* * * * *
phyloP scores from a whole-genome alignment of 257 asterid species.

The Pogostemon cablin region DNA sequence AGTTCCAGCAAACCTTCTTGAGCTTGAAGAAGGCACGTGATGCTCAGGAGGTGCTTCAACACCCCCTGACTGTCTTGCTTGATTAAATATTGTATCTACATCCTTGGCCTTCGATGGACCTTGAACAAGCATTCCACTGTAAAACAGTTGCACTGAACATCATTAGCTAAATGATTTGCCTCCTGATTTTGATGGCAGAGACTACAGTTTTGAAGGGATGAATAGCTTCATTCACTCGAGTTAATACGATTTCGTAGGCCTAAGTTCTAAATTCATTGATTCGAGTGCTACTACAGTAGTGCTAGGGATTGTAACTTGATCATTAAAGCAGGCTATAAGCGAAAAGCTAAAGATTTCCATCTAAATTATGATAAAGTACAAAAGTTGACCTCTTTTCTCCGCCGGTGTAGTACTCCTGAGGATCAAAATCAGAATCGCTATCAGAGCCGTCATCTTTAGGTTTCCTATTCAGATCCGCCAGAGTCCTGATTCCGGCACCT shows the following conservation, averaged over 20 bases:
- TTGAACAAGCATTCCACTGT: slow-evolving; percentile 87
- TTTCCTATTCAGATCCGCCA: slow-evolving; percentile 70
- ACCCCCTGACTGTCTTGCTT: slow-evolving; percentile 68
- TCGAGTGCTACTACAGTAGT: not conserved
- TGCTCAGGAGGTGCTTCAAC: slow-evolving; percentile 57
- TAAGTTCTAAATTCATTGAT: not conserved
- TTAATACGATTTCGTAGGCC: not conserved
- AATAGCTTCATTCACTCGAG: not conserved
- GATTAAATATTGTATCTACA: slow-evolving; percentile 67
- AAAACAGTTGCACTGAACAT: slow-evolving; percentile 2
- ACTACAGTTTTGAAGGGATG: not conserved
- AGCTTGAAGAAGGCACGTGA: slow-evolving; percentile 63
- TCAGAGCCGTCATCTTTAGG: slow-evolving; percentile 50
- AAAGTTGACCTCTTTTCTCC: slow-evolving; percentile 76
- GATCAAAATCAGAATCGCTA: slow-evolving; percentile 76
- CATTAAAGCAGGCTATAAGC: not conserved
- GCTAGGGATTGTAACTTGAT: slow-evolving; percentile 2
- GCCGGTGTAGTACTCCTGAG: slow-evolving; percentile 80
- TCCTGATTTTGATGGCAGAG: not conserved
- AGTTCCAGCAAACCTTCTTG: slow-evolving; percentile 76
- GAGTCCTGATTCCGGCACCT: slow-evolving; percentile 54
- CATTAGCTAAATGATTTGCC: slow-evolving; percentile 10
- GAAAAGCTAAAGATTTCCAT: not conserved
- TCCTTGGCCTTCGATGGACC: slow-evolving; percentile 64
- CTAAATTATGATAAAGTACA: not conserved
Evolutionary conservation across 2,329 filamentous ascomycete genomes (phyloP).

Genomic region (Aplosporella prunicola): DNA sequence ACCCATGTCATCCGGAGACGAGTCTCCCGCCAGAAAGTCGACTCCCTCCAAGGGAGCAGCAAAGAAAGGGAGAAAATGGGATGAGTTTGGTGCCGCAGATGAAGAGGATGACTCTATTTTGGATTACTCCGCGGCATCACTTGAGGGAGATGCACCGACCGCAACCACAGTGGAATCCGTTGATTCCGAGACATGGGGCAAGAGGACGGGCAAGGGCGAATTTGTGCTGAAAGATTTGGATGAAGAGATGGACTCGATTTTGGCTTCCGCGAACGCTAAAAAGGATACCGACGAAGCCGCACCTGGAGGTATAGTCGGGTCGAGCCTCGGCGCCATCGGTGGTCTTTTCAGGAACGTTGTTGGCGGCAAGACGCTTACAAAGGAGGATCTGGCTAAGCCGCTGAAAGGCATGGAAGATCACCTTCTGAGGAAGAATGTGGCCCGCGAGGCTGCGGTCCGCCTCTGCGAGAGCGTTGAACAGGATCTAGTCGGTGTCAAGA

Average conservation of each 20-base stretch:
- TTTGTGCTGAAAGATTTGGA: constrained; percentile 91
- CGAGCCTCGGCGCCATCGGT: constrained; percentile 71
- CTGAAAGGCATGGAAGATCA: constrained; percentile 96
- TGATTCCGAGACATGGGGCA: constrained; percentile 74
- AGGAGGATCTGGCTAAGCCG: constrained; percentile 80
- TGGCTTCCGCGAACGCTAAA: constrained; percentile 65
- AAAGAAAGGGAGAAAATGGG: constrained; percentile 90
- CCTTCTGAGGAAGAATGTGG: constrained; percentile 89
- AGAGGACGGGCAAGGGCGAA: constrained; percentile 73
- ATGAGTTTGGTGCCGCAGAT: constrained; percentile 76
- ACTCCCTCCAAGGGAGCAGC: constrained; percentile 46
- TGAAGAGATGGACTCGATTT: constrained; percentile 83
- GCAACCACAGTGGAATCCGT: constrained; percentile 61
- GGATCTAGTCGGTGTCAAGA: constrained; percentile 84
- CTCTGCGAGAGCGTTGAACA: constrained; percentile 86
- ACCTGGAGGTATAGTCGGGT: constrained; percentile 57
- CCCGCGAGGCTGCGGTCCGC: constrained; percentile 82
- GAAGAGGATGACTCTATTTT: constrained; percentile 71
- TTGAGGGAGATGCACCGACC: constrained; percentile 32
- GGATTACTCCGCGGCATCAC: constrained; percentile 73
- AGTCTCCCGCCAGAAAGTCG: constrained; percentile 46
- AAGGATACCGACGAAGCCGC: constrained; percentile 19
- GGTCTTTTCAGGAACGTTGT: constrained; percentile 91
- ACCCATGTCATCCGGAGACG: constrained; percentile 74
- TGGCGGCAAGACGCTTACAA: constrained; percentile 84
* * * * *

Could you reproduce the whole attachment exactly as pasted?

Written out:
phyloP scores from a whole-genome alignment of 257 asterid species.

The Pogostemon cablin region DNA sequence AGTTCCAGCAAACCTTCTTGAGCTTGAAGAAGGCACGTGATGCTCAGGAGGTGCTTCAACACCCCCTGACTGTCTTGCTTGATTAAATATTGTATCTACATCCTTGGCCTTCGATGGACCTTGAACAAGCATTCCACTGTAAAACAGTTGCACTGAACATCATTAGCTAAATGATTTGCCTCCTGATTTTGATGGCAGAGACTACAGTTTTGAAGGGATGAATAGCTTCATTCACTCGAGTTAATACGATTTCGTAGGCCTAAGTTCTAAATTCATTGATTCGAGTGCTACTACAGTAGTGCTAGGGATTGTAACTTGATCATTAAAGCAGGCTATAAGCGAAAAGCTAAAGATTTCCATCTAAATTATGATAAAGTACAAAAGTTGACCTCTTTTCTCCGCCGGTGTAGTACTCCTGAGGATCAAAATCAGAATCGCTATCAGAGCCGTCATCTTTAGGTTTCCTATTCAGATCCGCCAGAGTCCTGATTCCGGCACCT shows the following conservation, averaged over 20 bases:
- TTGAACAAGCATTCCACTGT: slow-evolving; percentile 87
- TTTCCTATTCAGATCCGCCA: slow-evolving; percentile 70
- ACCCCCTGACTGTCTTGCTT: slow-evolving; percentile 68
- TCGAGTGCTACTACAGTAGT: not conserved
- TGCTCAGGAGGTGCTTCAAC: slow-evolving; percentile 57
- TAAGTTCTAAATTCATTGAT: not conserved
- TTAATACGATTTCGTAGGCC: not conserved
- AATAGCTTCATTCACTCGAG: not conserved
- GATTAAATATTGTATCTACA: slow-evolving; percentile 67
- AAAACAGTTGCACTGAACAT: slow-evolving; percentile 2
- ACTACAGTTTTGAAGGGATG: not conserved
- AGCTTGAAGAAGGCACGTGA: slow-evolving; percentile 63
- TCAGAGCCGTCATCTTTAGG: slow-evolving; percentile 50
- AAAGTTGACCTCTTTTCTCC: slow-evolving; percentile 76
- GATCAAAATCAGAATCGCTA: slow-evolving; percentile 76
- CATTAAAGCAGGCTATAAGC: not conserved
- GCTAGGGATTGTAACTTGAT: slow-evolving; percentile 2
- GCCGGTGTAGTACTCCTGAG: slow-evolving; percentile 80
- TCCTGATTTTGATGGCAGAG: not conserved
- AGTTCCAGCAAACCTTCTTG: slow-evolving; percentile 76
- GAGTCCTGATTCCGGCACCT: slow-evolving; percentile 54
- CATTAGCTAAATGATTTGCC: slow-evolving; percentile 10
- GAAAAGCTAAAGATTTCCAT: not conserved
- TCCTTGGCCTTCGATGGACC: slow-evolving; percentile 64
- CTAAATTATGATAAAGTACA: not conserved
Evolutionary conservation across 2,329 filamentous ascomycete genomes (phyloP).

Genomic region (Aplosporella prunicola): DNA sequence ACCCATGTCATCCGGAGACGAGTCTCCCGCCAGAAAGTCGACTCCCTCCAAGGGAGCAGCAAAGAAAGGGAGAAAATGGGATGAGTTTGGTGCCGCAGATGAAGAGGATGACTCTATTTTGGATTACTCCGCGGCATCACTTGAGGGAGATGCACCGACCGCAACCACAGTGGAATCCGTTGATTCCGAGACATGGGGCAAGAGGACGGGCAAGGGCGAATTTGTGCTGAAAGATTTGGATGAAGAGATGGACTCGATTTTGGCTTCCGCGAACGCTAAAAAGGATACCGACGAAGCCGCACCTGGAGGTATAGTCGGGTCGAGCCTCGGCGCCATCGGTGGTCTTTTCAGGAACGTTGTTGGCGGCAAGACGCTTACAAAGGAGGATCTGGCTAAGCCGCTGAAAGGCATGGAAGATCACCTTCTGAGGAAGAATGTGGCCCGCGAGGCTGCGGTCCGCCTCTGCGAGAGCGTTGAACAGGATCTAGTCGGTGTCAAGA

Average conservation of each 20-base stretch:
- TTTGTGCTGAAAGATTTGGA: constrained; percentile 91
- CGAGCCTCGGCGCCATCGGT: constrained; percentile 71
- CTGAAAGGCATGGAAGATCA: constrained; percentile 96
- TGATTCCGAGACATGGGGCA: constrained; percentile 74
- AGGAGGATCTGGCTAAGCCG: constrained; percentile 80
- TGGCTTCCGCGAACGCTAAA: constrained; percentile 65
- AAAGAAAGGGAGAAAATGGG: constrained; percentile 90
- CCTTCTGAGGAAGAATGTGG: constrained; percentile 89
- AGAGGACGGGCAAGGGCGAA: constrained; percentile 73
- ATGAGTTTGGTGCCGCAGAT: constrained; percentile 76
- ACTCCCTCCAAGGGAGCAGC: constrained; percentile 46
- TGAAGAGATGGACTCGATTT: constrained; percentile 83
- GCAACCACAGTGGAATCCGT: constrained; percentile 61
- GGATCTAGTCGGTGTCAAGA: constrained; percentile 84
- CTCTGCGAGAGCGTTGAACA: constrained; percentile 86
- ACCTGGAGGTATAGTCGGGT: constrained; percentile 57
- CCCGCGAGGCTGCGGTCCGC: constrained; percentile 82
- GAAGAGGATGACTCTATTTT: constrained; percentile 71
- TTGAGGGAGATGCACCGACC: constrained; percentile 32
- GGATTACTCCGCGGCATCAC: constrained; percentile 73
- AGTCTCCCGCCAGAAAGTCG: constrained; percentile 46
- AAGGATACCGACGAAGCCGC: constrained; percentile 19
- GGTCTTTTCAGGAACGTTGT: constrained; percentile 91
- ACCCATGTCATCCGGAGACG: constrained; percentile 74
- TGGCGGCAAGACGCTTACAA: constrained; percentile 84